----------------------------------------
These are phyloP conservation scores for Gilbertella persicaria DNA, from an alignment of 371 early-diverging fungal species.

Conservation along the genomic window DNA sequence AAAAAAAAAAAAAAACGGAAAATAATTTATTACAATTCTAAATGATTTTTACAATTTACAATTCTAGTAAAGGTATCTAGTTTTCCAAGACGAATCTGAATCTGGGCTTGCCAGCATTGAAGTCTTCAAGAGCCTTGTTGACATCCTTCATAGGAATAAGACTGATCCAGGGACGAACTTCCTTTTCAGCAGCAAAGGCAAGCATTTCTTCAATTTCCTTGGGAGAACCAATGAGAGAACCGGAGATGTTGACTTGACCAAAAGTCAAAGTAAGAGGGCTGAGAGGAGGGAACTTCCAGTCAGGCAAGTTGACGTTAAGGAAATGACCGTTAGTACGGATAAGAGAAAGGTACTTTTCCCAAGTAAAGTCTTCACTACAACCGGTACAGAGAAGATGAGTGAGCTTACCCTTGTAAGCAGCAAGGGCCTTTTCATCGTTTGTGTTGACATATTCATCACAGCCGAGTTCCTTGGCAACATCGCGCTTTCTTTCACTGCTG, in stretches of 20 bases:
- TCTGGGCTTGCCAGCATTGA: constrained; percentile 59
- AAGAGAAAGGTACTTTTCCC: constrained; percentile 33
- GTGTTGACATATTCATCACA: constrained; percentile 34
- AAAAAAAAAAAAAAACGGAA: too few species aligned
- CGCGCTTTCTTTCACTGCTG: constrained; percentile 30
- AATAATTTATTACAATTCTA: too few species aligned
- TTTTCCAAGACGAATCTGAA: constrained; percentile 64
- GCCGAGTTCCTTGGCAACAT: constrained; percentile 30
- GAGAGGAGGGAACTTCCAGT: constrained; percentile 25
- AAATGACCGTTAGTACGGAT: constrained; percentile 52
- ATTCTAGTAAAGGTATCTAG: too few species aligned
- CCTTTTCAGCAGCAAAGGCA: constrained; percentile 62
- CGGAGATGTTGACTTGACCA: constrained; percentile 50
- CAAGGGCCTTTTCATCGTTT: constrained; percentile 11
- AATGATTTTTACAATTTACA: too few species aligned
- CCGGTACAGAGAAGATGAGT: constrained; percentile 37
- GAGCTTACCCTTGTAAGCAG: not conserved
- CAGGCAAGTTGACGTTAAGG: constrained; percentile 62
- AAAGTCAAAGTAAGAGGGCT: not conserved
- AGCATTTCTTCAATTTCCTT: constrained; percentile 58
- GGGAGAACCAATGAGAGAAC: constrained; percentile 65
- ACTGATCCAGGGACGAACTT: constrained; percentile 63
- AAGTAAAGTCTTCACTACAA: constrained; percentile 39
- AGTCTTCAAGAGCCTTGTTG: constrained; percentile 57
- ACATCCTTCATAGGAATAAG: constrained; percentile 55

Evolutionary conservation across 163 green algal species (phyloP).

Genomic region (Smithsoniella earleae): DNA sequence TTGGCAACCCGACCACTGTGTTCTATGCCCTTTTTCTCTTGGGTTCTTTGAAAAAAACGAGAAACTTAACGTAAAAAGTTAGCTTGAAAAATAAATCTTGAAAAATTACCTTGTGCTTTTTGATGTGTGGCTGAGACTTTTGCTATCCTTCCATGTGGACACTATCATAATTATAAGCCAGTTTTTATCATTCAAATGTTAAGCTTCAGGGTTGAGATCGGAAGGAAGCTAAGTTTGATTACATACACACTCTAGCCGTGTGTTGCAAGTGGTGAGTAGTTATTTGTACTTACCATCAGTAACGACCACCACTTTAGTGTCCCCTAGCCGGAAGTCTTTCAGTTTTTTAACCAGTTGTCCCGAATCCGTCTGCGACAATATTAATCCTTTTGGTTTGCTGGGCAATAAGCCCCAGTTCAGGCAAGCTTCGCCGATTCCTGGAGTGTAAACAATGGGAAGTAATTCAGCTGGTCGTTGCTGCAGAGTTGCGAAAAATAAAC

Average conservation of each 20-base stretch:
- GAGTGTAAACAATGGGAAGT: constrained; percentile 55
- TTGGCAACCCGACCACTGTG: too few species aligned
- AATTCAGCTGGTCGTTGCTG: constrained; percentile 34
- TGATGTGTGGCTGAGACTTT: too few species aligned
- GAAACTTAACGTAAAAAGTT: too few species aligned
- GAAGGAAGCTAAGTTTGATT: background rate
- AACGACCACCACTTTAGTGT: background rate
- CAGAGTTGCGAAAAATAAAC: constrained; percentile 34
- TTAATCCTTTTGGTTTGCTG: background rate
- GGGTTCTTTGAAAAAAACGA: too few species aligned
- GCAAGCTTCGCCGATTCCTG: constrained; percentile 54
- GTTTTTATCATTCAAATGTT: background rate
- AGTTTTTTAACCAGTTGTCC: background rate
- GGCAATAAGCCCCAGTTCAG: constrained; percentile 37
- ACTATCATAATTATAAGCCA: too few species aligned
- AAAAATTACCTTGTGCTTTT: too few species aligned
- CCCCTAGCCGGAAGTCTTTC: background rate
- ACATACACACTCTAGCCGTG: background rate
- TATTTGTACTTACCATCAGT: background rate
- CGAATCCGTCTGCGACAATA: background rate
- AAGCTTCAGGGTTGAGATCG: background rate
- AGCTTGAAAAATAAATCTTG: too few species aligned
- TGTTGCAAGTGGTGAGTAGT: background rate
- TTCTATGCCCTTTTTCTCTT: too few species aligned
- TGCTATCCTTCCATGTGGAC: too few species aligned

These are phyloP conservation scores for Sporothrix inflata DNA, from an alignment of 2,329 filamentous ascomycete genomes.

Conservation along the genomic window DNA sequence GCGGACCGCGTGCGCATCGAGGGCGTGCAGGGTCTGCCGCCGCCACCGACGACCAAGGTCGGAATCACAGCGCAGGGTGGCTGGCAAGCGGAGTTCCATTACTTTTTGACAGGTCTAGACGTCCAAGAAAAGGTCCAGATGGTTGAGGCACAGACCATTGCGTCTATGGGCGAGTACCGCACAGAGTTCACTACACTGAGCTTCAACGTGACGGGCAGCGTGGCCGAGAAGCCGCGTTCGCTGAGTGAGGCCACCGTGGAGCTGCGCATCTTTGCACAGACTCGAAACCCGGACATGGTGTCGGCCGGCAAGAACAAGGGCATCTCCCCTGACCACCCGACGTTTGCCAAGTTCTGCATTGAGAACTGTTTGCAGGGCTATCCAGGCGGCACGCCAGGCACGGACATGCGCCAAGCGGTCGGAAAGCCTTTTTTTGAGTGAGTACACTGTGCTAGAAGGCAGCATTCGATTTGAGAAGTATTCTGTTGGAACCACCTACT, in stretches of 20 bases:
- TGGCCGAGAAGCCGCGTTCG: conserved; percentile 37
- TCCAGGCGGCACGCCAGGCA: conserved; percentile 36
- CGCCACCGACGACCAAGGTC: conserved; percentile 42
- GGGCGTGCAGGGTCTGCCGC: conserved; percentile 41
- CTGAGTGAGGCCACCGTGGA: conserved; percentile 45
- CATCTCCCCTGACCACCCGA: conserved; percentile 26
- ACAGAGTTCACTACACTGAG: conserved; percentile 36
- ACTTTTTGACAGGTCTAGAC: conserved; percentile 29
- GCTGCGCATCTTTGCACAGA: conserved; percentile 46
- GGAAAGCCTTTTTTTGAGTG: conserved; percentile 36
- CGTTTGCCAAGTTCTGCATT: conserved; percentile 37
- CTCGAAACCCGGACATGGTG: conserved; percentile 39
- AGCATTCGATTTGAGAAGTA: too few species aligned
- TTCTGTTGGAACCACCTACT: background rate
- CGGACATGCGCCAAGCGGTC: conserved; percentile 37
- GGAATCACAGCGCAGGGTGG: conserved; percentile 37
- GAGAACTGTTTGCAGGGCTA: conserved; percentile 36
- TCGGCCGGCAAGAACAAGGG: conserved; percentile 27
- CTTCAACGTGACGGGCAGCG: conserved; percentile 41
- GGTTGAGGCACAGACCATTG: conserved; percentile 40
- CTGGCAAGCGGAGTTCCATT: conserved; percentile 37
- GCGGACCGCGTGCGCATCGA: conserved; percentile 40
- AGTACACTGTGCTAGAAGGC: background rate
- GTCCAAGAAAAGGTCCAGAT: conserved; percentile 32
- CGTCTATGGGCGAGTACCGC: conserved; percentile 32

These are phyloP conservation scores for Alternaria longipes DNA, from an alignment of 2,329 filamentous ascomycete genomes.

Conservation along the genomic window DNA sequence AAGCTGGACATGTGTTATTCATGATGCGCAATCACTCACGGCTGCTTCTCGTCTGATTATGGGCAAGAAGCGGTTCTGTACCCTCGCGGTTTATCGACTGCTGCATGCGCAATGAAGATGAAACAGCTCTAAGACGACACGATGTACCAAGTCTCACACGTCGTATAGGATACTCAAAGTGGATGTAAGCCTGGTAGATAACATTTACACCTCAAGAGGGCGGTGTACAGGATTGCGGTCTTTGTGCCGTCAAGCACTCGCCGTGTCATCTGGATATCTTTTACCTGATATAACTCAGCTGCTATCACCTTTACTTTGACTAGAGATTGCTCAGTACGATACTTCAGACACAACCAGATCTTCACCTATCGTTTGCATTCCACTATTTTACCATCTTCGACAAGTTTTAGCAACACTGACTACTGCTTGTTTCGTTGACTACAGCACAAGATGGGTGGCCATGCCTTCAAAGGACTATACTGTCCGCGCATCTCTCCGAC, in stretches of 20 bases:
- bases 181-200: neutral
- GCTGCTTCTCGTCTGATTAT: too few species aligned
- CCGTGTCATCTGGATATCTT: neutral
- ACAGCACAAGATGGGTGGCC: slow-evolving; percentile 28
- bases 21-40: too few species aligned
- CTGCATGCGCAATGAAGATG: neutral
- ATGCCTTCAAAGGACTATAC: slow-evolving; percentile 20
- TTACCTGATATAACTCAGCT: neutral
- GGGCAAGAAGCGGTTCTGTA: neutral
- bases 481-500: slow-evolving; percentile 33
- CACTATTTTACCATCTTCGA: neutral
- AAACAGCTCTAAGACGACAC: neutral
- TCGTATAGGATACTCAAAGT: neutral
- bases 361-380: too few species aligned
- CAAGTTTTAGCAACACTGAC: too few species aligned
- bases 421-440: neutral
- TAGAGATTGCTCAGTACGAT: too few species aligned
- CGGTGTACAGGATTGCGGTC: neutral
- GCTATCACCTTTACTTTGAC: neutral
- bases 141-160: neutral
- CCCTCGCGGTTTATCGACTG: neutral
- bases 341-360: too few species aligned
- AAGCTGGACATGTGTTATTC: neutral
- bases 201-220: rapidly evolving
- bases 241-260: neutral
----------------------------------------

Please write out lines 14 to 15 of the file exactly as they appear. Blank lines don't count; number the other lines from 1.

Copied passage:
- CCTTTTCAGCAGCAAAGGCA: constrained; percentile 62
- CGGAGATGTTGACTTGACCA: constrained; percentile 50